24 March

Susan Arthur

24 March

It was a sobering day yesterday as tributes were paid to PC Keith Palmer who lost his life in the terrorist attack in Westminster on Wednesday and the other victims of the tragedy who came from all over the world.

Police have named the attacker as British, 52-year old Khalid Masood, originally born Adrian Elms. He was a criminal with a 20-year record of offending who had once been investigated for extremism but was assessed as low risk. Islamic State was quick to claim responsibility for the attack in a statement that was issued in Arabic, French and German as well as English.

Addressing a vigil in Trafalgar Square last night, London Mayor Sadiq Khan honoured the dead and injured. He also said the gathering should send “a clear, clear message – Londoners will never be cowed by terrorism”.

The sense that the city has come together amidst adversity was echoed in the messages of support seen across London’s Tube Stations. Tower Hill station, a short distance from where the attack took place, had the following quote: “The flower that blooms in adversity is the rarest and most beautiful of them all. #LondonIsOpen #Westminster #WeAreNotAfraid."


Belgian police and soldiers foiled a suspected terrorist attack in Antwerp yesterday when an armed Frenchman drove his car at speed towards a crowd of shoppers. No one was hurt.

Donald Trump has hit a speed bump in his plans to overhaul Obamacare. In an unusual move he has now given Republicans an ultimatum - if they don't pass his healthcare bill, he'll leave Obamacare in place, as is. He made the ultimatum after abandoning talks last night, a planned vote on the health care bill was scrapped because it remained short of votes. He faces the prospect of losing one of the most consequential votes in his time in office. Trump’s team had hoped to pass the proposed American Health Care Act, or “Trumpcare”, yesterday.

Business & Economy

Royal Bank of Scotland is cutting around 690 jobs and closing 180 UK and Irish branches as it seeks to cuts costs after nearly a decade of losses. RBS will close 128 NatWest branches and 30 RBS outlets in the UK, and 22 at Ulster Bank in the Republic of Ireland.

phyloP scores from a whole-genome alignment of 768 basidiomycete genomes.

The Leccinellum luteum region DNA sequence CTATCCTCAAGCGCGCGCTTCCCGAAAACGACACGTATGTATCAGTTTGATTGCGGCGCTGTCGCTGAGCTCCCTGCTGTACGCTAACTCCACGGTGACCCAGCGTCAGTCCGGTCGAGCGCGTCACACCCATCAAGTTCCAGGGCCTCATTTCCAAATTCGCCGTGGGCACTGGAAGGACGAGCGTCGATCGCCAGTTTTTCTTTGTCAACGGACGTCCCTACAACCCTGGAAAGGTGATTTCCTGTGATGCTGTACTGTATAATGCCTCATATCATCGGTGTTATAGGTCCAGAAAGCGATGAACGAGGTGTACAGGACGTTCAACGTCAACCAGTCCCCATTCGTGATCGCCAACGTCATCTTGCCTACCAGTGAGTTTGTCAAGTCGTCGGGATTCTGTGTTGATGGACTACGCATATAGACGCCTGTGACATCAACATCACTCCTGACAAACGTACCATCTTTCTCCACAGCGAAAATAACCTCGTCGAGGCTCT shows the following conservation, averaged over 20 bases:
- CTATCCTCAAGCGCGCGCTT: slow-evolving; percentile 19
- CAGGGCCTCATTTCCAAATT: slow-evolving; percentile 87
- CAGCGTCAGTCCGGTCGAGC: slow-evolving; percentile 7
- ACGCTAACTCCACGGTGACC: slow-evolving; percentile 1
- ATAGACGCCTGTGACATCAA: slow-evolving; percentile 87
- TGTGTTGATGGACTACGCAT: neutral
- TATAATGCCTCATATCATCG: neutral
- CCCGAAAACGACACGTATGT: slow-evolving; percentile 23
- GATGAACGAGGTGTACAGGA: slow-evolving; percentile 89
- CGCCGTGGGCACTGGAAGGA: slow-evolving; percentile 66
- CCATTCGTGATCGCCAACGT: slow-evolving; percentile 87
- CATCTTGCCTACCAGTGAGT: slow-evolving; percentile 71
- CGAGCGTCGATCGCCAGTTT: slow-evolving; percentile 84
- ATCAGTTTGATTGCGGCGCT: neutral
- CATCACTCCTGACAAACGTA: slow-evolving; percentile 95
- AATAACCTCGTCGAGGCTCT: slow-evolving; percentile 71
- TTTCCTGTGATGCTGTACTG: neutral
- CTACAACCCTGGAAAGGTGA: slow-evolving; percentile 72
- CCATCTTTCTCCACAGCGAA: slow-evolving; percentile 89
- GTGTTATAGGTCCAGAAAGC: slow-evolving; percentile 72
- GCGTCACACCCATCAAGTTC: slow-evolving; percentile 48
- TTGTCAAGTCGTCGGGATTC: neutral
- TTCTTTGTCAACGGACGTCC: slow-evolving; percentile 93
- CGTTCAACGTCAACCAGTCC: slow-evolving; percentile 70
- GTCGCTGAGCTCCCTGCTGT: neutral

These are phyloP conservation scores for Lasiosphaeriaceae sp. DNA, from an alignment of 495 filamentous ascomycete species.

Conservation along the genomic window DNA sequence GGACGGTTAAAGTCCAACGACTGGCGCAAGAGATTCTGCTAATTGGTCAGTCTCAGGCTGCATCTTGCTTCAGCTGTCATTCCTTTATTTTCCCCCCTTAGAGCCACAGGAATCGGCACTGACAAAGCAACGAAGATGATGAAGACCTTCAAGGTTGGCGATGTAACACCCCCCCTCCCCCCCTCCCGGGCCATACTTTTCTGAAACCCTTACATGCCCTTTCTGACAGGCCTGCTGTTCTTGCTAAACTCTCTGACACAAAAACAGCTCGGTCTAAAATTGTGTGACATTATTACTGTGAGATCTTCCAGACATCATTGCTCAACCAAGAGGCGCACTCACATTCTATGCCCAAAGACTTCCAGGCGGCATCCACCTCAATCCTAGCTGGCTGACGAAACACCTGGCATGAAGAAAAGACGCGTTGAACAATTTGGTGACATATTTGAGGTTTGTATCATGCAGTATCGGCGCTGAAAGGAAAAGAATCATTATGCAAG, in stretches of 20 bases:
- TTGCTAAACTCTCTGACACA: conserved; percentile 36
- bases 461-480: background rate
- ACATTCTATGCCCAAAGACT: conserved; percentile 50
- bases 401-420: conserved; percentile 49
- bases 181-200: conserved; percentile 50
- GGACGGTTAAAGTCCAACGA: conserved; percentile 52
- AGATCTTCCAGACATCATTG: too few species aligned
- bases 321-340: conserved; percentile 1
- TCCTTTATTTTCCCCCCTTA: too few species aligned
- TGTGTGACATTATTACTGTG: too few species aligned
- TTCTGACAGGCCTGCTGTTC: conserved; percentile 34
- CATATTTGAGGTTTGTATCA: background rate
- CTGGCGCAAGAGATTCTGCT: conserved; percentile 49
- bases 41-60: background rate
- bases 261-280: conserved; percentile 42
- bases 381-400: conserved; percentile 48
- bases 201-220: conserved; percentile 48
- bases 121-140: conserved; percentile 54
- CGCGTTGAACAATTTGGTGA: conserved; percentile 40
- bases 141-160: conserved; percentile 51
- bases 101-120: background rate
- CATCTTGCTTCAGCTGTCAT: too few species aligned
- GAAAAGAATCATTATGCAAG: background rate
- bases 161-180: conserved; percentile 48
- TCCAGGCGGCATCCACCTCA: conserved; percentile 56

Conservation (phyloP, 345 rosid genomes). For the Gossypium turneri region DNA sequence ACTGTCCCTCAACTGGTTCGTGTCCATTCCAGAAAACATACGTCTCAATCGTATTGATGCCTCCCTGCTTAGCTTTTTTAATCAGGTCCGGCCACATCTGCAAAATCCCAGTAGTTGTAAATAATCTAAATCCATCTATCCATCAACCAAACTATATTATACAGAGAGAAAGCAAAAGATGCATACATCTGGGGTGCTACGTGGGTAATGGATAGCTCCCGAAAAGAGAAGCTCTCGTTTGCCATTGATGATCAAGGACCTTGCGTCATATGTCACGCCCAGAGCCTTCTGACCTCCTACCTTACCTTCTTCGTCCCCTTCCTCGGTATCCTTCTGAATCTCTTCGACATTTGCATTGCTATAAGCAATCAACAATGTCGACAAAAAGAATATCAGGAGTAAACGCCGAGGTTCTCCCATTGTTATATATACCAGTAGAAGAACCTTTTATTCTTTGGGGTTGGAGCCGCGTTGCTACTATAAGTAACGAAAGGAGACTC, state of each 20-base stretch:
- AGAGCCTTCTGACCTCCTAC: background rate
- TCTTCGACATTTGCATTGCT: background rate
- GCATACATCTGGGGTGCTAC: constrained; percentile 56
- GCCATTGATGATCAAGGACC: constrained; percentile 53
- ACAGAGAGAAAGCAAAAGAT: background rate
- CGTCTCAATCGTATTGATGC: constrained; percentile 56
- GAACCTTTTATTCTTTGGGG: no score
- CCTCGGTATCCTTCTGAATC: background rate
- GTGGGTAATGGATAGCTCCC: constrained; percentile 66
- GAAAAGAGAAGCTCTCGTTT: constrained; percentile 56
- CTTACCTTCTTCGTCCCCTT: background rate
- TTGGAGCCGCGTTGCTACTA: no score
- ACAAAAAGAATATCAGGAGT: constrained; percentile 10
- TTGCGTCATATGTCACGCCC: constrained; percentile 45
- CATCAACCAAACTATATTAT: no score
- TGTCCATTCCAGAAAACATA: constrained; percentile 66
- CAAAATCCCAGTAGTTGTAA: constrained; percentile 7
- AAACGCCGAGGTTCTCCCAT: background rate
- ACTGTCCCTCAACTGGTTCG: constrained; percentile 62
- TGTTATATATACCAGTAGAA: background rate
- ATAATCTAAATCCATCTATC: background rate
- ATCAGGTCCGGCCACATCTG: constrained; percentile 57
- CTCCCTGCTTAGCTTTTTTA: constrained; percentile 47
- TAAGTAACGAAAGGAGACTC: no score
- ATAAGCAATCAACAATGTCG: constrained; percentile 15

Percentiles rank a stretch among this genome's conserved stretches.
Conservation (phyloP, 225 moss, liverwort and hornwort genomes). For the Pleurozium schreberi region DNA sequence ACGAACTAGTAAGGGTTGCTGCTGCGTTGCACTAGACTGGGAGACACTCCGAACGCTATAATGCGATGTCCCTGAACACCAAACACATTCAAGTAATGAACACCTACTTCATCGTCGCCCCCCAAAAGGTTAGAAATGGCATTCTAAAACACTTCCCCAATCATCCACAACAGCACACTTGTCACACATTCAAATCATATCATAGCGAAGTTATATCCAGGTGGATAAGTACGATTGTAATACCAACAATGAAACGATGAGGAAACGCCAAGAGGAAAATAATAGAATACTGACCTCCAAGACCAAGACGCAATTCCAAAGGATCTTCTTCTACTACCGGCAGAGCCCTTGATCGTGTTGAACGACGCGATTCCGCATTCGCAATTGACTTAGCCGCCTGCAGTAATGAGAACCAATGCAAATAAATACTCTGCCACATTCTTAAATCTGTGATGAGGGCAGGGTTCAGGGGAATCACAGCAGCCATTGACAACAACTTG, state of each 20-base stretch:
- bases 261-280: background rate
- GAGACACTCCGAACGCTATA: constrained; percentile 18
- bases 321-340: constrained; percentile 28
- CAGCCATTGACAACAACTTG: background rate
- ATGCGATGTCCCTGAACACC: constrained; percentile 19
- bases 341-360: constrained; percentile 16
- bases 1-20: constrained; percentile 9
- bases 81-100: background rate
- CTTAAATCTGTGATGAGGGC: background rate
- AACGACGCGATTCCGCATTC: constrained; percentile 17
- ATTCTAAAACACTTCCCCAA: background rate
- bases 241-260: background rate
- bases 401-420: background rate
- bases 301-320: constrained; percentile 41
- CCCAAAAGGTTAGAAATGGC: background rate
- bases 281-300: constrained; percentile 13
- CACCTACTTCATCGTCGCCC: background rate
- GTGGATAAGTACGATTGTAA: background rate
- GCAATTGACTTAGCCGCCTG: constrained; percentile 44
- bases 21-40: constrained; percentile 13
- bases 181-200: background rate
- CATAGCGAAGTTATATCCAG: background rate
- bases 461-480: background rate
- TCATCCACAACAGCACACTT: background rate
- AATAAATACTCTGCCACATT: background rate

More than half of the investors in FTSE 250 housebuilder Crest Nicholson have opposed proposals for lucrative share awards to the company’s executive team, in the first outright defeat of company plans this year. This comes in a year when three quarters of FTSE 100 companies are due to renew pay policies – we can expect more opposition as yesterday’s events signal a new wave of shareholder revolt.

The latest UK retail sales figures show that UK shoppers started spending again in February after two months of falling sales. Sales volumes grew by 3.7 per cent in comparison to February 2016 – beating analysts’ expected figures of 2.6 per cent.


Markets are in recovery mode after a sharp drop midweek, recording the worst one-day fall for the S&P 500 index since October. Divisions within the US Republican party over plans to repeal Obamacare spurred concerns amongst investors that the President may struggle to get other pro-business policies passed. The S&P 500 closed 0.1 per cent lower on Thursday night.

Asian stock markets have continued to recover after a midweek sell-off.

The FTSE 100 was up 0.22 per cent, ending a two day losing streak, recording a drop after Wednesday’s Westminster terror attack. The FTSE 250 was up 0.9 per cent to 19,002.27.

Henry Boot, Concurrent Technologies, Frontier Smart Technologies Group ltd, Lamprell, PJSC Magnit GDR

Smiths Group

UK Economic Announcements
(09:30) BBA Mortgage Lending figures

International Economic Announcements
(12:30) Durable Goods Orders (US)

Source: FTSE100, The Financial Times

Columns of Note

We normally recommend print reads here – but for something different, why not listen to the Radio 4 series “Can the Centre Hold?”. Mary Ann Sieghart follows elections in Stoke, France and the Netherlands, and speaks to politicians from across the world who have thrived in the political centre, about its future.

The Telegraph interviews Tomotaka Takahashi, one of Japan’s leading experts on robotics, on the feasibility of having robot ‘servants’ in our homes and businesses. Takahashi has created the “Robi” humanoid robot, which has sold 150,000 units worldwide so far and is the bestselling of its kind so far produced.

Cartoon Source: The Telegraph

Did you know?

Today is Red Nose Day, held to raise money for the Comic Relief charity. The first Red Nose day raised £15 million on Christmas Day in 1985.

Parliamentary highlights



House of Commons


Consideration of Private Members' Bills


Malicious Communications (Social Media) Bill - 2nd reading - Anna Turley 
EU Citizens Resident in the United Kingdom (Right To Stay) Bill - 2nd reading - Tom Brake 
Mutualisation of the Royal Bank of Scotland Bill - 2nd reading - Gareth Thomas 
Sugar in Food and Drinks (Targets, Labelling and Advertising) Bill - 2nd reading - Geraint Davies

House of Lords

No business scheduled

Scottish Parliament
In recess


House of Commons

Select Committees 
Public Accounts - Oral Evidence session: BBC Licence Fee

House of Lords
Oral Questions 
Encouraging gene editing in agriculture and medicine - Viscount Ridley

Technical and Further Education- Report stage - Lord Nash

Scottish Parliament
In recess